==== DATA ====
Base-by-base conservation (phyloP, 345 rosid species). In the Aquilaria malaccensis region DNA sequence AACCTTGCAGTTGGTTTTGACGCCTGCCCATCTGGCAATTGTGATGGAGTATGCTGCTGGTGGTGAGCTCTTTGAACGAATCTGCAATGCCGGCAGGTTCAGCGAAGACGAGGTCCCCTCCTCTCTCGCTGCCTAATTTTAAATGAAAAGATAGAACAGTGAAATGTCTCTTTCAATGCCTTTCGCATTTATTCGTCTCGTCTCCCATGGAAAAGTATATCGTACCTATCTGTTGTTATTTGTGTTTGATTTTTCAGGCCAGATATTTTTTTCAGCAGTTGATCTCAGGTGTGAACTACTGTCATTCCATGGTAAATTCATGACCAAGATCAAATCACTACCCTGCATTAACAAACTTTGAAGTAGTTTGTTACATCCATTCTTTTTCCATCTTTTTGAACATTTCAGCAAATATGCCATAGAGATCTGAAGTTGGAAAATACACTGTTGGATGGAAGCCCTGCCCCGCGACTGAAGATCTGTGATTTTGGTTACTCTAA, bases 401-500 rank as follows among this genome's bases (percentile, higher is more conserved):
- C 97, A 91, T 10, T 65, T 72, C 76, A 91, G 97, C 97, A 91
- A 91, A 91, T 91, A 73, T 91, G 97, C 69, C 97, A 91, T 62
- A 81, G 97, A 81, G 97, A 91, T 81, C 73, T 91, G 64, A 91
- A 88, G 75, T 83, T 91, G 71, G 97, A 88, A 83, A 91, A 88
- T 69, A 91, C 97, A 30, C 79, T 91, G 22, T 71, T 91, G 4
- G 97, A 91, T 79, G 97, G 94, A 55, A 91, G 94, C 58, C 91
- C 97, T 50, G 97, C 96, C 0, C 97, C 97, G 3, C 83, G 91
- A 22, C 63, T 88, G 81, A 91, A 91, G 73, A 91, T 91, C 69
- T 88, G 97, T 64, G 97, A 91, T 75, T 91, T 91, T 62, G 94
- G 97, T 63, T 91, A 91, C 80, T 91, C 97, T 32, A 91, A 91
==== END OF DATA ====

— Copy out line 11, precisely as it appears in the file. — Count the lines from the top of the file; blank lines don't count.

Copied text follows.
- G 97, T 63, T 91, A 91, C 80, T 91, C 97, T 32, A 91, A 91